2002: Palo Alto recorded 1.25" of rain.


2002: A significant late-season snow event in the Sierra Nevada lasted about 24 hours from the 20th until early on the 21st and brought 24" of snow to Volcanic Knob, 21" at Pascoes and 20" at Huntington Lake.
On the same date near Madera, an F1 tornado demolished a small farm structure and peeled roofs off other structures and downed trees and fences.
North of Madera, hail as large as 1.75" in diameter fell scarring fruits and vegetables.

2002: Three funnel clouds and one waterspout were observed off the coast near Dana Point.

1997: A tornado was reported seven miles east of Borrego Springs.

1991: Santa Barbara sank to 36° F overnight setting a record low for May.

1966: Thunderstorm winds of at least 80 mph totally destroyed 30 aircraft and damaged others in
Las Vegas.

1964: Localized gusty winds during the afternoon described as "whirlwind" lifted a large roof off a shed in Reedley and dropped it nearby crushing 4 cars.

1923: Markleeville (Alpine Co.) recorded 2.55" of precipitation.

1891: 4.5" of snow fell at Virginia City, NV.

Source: NWS San Francisco/Monterey, Hanford, Reno, Las Vegas, & San Diego

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Posted by: Kim Noyes <kimnoyes@gmail.com>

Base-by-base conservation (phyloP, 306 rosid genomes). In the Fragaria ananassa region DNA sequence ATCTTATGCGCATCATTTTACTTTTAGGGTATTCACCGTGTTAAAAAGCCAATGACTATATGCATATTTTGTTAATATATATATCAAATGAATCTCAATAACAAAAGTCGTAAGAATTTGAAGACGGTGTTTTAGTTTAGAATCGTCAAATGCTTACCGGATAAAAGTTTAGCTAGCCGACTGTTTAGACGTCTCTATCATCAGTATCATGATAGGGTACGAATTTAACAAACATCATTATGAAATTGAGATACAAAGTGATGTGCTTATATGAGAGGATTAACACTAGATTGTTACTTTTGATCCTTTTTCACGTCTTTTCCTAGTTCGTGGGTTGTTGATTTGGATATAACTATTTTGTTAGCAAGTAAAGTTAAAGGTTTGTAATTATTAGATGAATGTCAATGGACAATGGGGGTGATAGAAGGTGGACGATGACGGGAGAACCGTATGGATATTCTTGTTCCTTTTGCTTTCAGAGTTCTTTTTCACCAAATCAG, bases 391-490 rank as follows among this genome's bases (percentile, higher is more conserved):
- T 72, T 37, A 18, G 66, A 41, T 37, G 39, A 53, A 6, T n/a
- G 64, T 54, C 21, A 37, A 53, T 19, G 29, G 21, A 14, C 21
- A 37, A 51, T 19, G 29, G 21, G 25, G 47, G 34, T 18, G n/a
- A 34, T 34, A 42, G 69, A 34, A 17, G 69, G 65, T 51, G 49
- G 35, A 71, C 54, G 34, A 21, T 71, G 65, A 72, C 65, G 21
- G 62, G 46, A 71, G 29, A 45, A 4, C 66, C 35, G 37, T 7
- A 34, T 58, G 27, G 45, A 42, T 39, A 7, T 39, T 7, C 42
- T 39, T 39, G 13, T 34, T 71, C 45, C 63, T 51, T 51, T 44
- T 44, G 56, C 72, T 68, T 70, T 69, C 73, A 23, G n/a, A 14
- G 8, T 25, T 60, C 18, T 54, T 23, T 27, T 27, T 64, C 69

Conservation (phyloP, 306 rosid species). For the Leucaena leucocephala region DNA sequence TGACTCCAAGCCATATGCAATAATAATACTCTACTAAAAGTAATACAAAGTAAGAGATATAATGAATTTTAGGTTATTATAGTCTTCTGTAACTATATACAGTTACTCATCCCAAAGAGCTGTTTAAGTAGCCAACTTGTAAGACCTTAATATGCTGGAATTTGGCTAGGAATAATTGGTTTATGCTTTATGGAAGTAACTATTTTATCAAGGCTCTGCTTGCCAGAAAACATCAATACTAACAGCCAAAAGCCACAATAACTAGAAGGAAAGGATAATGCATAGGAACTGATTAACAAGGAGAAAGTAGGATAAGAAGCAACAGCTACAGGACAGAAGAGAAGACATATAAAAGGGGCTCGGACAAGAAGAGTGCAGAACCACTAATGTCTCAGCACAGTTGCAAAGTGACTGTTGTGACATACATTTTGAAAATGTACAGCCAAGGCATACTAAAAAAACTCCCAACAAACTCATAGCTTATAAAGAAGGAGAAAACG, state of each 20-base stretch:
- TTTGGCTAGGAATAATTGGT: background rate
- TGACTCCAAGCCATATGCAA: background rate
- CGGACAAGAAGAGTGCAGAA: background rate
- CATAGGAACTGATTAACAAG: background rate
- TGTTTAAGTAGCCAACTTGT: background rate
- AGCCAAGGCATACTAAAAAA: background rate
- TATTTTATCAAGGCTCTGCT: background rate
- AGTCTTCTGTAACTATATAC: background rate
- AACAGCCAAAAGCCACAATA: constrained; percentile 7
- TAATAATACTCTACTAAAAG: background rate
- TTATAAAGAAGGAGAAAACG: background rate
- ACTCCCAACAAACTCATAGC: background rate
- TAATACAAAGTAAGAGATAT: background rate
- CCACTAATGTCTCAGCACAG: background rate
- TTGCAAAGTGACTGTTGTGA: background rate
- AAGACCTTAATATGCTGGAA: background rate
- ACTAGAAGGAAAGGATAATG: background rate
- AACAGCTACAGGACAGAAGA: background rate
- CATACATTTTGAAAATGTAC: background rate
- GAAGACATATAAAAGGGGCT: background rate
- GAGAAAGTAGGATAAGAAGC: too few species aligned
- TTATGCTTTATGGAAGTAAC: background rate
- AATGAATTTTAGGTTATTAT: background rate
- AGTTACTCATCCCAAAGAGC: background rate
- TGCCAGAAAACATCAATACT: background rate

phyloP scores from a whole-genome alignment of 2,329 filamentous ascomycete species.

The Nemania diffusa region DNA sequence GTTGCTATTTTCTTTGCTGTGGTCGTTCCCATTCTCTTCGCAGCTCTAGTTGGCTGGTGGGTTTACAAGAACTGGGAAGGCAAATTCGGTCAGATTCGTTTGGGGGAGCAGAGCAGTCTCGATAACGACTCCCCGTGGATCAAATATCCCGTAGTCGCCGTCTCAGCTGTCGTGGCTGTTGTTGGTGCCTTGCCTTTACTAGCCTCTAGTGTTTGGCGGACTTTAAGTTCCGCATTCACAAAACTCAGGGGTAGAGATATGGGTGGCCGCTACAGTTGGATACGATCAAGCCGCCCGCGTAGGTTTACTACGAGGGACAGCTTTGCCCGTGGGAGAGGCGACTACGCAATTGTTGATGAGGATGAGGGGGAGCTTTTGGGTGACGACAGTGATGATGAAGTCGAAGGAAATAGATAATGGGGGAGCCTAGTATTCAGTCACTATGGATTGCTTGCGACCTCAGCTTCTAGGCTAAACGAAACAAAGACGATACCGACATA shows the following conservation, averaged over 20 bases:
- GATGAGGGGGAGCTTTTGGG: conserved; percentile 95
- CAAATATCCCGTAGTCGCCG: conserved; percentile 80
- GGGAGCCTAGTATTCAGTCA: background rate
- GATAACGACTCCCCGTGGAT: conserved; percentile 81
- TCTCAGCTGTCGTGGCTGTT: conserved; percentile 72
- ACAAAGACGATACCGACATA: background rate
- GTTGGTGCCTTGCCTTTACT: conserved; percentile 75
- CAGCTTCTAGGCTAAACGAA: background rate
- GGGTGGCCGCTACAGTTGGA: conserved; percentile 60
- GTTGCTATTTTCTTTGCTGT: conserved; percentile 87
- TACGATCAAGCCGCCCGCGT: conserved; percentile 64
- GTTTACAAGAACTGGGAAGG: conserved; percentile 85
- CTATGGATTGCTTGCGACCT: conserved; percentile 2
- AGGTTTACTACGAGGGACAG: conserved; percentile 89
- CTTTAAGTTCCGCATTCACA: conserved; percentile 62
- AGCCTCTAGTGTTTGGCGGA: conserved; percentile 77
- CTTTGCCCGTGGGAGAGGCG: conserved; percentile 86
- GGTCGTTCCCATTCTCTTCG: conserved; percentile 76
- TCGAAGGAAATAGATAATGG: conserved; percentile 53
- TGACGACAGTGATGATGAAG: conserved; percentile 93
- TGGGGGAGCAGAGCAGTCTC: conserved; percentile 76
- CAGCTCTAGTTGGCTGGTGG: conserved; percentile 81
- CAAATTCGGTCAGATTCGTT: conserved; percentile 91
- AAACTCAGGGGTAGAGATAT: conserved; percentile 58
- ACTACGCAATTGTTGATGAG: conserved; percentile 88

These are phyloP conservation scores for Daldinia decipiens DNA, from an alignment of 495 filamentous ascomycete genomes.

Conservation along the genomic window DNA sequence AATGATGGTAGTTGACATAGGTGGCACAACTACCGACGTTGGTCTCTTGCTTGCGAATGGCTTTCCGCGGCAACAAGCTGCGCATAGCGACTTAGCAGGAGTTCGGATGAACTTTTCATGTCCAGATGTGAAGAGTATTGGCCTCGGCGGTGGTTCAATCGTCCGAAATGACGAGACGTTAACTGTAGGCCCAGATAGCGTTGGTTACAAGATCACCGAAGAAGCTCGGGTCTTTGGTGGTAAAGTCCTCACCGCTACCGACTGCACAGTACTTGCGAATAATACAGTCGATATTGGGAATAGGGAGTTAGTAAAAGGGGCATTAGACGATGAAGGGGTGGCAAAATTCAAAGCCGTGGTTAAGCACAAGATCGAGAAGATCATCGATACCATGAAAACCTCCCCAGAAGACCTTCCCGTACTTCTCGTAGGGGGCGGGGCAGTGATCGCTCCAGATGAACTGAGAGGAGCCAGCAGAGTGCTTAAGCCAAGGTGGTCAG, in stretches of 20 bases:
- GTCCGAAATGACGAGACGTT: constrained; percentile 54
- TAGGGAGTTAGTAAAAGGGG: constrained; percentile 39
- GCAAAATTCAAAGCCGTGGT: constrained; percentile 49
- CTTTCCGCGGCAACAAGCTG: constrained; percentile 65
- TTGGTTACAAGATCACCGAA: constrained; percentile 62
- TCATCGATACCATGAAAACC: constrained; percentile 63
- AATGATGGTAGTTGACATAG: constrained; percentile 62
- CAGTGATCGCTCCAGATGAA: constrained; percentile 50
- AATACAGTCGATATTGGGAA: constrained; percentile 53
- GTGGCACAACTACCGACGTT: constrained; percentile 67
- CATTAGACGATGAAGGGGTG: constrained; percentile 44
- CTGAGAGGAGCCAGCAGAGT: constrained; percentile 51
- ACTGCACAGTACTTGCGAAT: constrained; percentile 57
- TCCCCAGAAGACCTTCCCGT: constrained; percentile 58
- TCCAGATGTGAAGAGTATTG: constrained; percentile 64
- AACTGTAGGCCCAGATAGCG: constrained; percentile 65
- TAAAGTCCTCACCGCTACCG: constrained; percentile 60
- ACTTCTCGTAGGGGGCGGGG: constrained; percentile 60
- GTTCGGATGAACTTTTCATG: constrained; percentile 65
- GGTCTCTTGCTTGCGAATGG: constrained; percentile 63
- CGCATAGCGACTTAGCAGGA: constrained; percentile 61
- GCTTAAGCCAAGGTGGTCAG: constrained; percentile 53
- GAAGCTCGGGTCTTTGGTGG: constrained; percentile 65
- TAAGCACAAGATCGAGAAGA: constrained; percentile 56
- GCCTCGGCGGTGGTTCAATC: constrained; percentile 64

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[californiadisasters] On This Date In California Weather History (May 19)



2008: An intense heat wave that induced record temperatures over the coast and valleys
the prior two days shifted to the deserts on this day.
The afternoon high in Palm Springs reached 113°.

1997:
A southern California radio station reported that more than 20 homes were flooded in Twentynine Palms from heavy thunderstorm rains.
Also, the flooding closed Route 62 for about 10 hours due to mud and debris across the road. Damage was estimated at $200,000.

1997:
A thunderstorm outflow boundary generated gusty winds that caused blowing dust on Highway 99 southeast of Fresno.
Visibility was lowered substantially resulting in a 30 vehicle pile-up that injured 15 people.

1975: Reno, NV, measured 0.9" of snow.

1957: Tornado lasted from 8:18 AM until 8:23 AM observed near the Fresno Air Terminal.
The tornado lifted shingles off of houses and knocked over a tree and was rated an F1.
This is the third oldest documented tornado on record in the Fresno area.

1952: Strong winds caused crop and property damage in the South Valley.
Up to 20% of plums were damaged, sandblasting damaged cotton and some shoots on grapevines were removed by the wind.
Thousands of branches littered roads, blocking travel.
In addition, power lines fell and windows were shattered.
Fresno had sustained 38 mph winds from the north.

1945: It was 20° F in Idyllwild, the lowest temperature on record for May.

1925: San Francisco picked up 1.24" of rainfall.

1915: 4" of snow fell at Boca (Nevada Co.).

1892: A springtime heat wave hit Southern California starting on 5.17 and ending on this day.
Temperatures met or exceeded 95° F in LA each day.

Source: NWS San Francisco/Monterey, Hanford, Reno, Las Vegas, & San Diego

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Posted by: Kim Noyes <kimnoyes@gmail.com>